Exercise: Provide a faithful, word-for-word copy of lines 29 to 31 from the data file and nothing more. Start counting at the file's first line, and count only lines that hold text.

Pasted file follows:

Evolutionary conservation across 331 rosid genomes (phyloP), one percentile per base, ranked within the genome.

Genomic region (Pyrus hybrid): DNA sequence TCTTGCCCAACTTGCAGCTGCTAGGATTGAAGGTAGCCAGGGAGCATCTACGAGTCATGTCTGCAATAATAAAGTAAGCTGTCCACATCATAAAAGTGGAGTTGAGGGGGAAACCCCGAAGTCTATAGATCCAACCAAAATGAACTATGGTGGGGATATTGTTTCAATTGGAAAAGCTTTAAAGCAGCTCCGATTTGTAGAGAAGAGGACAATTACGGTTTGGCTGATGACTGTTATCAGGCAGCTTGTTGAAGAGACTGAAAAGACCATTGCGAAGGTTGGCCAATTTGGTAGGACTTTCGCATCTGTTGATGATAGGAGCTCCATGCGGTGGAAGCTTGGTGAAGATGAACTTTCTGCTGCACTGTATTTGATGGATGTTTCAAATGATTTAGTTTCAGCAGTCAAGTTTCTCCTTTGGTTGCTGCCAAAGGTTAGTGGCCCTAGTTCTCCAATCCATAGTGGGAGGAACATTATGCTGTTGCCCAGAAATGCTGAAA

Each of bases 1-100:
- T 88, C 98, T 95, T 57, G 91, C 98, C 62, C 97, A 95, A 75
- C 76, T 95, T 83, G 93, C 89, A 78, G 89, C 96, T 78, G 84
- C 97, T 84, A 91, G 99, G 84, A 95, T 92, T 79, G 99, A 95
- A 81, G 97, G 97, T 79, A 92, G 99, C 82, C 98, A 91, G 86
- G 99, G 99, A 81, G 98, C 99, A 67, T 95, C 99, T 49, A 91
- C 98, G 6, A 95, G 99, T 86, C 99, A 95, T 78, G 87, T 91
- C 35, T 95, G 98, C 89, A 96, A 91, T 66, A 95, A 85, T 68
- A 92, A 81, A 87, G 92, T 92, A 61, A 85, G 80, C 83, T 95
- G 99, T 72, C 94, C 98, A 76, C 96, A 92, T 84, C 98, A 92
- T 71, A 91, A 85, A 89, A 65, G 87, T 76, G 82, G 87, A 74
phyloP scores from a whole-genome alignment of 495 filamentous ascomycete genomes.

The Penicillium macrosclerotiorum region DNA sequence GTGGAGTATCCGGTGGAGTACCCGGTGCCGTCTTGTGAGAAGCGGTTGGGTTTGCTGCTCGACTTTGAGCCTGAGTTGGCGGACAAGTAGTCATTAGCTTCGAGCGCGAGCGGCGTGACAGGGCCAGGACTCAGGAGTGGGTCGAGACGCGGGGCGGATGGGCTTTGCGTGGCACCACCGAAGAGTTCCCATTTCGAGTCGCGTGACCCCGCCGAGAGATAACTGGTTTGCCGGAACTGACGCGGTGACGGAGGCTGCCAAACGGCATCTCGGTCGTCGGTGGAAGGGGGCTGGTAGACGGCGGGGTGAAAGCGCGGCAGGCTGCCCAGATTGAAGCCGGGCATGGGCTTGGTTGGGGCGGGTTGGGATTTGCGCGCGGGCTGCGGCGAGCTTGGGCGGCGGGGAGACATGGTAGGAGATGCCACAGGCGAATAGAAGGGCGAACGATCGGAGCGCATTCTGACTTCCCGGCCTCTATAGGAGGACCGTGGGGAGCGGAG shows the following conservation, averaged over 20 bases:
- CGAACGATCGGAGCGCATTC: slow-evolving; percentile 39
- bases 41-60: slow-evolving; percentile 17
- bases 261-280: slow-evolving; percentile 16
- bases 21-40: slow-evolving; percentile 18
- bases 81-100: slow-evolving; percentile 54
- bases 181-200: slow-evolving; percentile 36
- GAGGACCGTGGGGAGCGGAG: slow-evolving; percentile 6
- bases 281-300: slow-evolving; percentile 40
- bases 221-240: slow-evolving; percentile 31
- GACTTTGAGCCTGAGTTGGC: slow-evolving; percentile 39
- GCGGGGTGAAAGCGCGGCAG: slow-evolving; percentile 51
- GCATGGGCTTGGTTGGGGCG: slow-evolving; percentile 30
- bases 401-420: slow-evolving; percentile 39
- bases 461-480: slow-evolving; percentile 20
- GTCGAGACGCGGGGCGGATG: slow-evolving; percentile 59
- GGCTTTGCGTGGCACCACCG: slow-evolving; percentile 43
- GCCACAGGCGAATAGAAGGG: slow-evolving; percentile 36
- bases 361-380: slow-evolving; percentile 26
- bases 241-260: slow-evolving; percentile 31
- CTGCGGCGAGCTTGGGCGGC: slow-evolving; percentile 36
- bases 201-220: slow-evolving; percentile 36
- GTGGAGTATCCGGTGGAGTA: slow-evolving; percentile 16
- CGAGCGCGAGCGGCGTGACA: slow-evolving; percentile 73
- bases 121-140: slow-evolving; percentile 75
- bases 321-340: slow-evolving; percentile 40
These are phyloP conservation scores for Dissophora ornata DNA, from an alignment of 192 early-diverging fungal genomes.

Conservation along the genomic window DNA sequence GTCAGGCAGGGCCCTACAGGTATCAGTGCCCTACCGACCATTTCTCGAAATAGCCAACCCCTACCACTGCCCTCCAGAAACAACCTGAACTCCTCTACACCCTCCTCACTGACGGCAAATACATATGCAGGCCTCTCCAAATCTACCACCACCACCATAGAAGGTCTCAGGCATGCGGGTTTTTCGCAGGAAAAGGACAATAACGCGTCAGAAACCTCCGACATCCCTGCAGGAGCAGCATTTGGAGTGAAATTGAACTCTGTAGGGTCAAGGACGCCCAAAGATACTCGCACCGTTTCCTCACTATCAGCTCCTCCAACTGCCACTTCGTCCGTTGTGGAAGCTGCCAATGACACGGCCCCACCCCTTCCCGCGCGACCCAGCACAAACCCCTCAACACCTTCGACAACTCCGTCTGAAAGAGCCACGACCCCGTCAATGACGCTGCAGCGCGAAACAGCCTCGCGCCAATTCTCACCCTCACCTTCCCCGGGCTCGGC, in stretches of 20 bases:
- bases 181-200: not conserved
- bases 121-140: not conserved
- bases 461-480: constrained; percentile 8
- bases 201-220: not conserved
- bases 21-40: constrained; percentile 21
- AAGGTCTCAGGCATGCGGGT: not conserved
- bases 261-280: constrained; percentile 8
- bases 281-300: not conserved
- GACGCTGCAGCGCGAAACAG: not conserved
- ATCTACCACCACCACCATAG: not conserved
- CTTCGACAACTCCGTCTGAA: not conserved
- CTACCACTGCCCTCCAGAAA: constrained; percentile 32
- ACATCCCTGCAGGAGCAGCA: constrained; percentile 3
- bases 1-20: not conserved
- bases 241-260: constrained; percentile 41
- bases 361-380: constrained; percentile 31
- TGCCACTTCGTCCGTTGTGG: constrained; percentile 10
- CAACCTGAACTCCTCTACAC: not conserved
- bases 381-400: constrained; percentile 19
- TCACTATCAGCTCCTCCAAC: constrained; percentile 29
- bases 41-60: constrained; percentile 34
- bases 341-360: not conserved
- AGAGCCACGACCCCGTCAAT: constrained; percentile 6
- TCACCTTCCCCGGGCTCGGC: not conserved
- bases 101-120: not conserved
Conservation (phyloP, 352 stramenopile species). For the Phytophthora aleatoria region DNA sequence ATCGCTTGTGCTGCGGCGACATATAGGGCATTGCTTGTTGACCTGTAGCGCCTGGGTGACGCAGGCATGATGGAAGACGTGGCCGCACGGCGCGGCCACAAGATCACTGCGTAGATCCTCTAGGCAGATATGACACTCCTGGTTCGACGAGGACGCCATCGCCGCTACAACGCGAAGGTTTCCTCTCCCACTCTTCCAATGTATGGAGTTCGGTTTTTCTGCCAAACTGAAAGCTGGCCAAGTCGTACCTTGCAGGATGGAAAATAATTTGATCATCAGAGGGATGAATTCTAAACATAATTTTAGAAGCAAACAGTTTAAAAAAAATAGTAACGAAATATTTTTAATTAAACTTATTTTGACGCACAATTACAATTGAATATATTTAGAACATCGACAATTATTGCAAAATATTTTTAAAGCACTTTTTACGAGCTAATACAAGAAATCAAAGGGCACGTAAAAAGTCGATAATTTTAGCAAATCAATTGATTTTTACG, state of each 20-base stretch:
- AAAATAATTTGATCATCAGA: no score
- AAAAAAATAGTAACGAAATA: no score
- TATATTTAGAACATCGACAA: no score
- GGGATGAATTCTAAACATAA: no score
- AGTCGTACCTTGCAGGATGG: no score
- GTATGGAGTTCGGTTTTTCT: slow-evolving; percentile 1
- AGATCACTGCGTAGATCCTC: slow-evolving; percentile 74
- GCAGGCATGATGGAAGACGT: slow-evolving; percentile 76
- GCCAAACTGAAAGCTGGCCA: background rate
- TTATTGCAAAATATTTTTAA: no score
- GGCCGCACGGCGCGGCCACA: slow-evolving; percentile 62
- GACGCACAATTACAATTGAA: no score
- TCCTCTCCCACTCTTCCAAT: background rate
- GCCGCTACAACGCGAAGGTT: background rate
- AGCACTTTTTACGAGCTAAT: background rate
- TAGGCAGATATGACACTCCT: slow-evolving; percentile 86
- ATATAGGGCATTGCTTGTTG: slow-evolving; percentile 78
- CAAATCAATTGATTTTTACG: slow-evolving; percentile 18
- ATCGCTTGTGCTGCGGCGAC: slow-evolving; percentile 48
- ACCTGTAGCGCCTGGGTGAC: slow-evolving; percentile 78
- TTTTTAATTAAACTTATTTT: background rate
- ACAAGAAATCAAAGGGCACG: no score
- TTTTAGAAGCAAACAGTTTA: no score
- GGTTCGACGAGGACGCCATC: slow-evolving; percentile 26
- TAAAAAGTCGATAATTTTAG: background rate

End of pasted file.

- bases 461-480: slow-evolving; percentile 20
- GTCGAGACGCGGGGCGGATG: slow-evolving; percentile 59
- GGCTTTGCGTGGCACCACCG: slow-evolving; percentile 43